I grew up in a very loving and supporting family. They were educated on TS, and often actively involved in my treatment. The treatment for me growing up was mostly a lot of medication. Each medication to control tics would come with side affects and require a secondary medicine to counter the side affects. Often, a medication would work for a year or so and then become less effective and I’d be switched to a new medication. I couldn’t really tell you what my personality was like as a kid. Outgoing. Shy. Life of the party. Loner. Happy. Sad. Talkative. Quite. I was all of those things and one of those things, depending on the medication I was on.
In 5th grade, I went through a particularly rough stretch. I was hospitalized for the first time for suicidal thoughts, at age 10. The answer, more medication. I think lithium was one of the medications. I only remember being very tired and though a normally very active kid and a stand out in all sports, I was not interested in any activity that year. I was noticeably different from who I was up to that point. I remember that year seeming to lose most of my friends. I was no longer one of the cool kids. My parents worked with the school system and decided to gather my entire class and have a presentation on Tourette Syndrome and share with them that I has TS. This was one of the moments that would shape my life and how I managed TS.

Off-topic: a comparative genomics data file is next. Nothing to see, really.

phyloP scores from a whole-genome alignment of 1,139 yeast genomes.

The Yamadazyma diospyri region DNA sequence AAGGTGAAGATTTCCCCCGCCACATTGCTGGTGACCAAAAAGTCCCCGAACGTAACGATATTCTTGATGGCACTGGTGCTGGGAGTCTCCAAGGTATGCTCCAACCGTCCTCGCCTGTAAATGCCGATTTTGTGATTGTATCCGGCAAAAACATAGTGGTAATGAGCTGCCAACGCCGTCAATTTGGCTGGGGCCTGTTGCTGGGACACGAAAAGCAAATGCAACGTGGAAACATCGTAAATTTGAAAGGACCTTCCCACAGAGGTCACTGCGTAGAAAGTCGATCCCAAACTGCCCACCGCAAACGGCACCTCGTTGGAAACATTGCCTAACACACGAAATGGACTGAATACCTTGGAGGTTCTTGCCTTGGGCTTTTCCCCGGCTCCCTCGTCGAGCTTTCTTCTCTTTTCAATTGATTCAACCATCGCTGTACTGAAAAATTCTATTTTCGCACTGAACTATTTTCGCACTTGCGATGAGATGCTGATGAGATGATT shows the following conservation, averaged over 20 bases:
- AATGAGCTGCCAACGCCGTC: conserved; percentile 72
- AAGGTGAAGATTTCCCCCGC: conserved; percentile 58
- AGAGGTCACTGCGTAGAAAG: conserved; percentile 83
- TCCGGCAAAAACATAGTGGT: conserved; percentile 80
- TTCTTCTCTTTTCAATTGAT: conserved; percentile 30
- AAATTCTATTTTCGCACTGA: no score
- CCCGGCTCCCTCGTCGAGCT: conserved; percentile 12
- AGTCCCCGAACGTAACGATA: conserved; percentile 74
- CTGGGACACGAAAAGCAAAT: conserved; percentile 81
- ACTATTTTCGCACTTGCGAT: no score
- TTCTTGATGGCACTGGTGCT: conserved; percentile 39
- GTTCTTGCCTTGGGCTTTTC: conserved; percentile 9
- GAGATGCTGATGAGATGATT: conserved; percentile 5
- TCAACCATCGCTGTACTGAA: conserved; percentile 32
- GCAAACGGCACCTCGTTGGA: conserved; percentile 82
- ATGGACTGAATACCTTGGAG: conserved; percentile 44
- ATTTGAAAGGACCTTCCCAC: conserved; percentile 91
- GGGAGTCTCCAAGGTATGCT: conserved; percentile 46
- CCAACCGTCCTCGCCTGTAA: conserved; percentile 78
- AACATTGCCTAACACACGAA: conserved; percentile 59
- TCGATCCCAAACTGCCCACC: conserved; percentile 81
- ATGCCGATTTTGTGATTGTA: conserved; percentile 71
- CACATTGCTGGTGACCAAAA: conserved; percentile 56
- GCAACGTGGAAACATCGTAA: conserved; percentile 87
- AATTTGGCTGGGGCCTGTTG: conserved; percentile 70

In 1990, when the presentation on TS was made to my class, few people had heard of Tourette Syndrome. A year later a hit movie called “What About Bob,” a portrayal of a guy with Tourettes, staring Bill Muarry, came out, putting Tourettes on the national map. The presentation to my class went like you’d imagine one would to a 5th grade class, with just a few kids paying attention. As the presentation ended, they opened it up to questions. A kid named Tony asked, “Will he die from it?” The nurse replied, “No.” Tony replied, “Darn it!” Everyone laughed. It was then that I knew, while I may get support from family and a few friends, I was alone.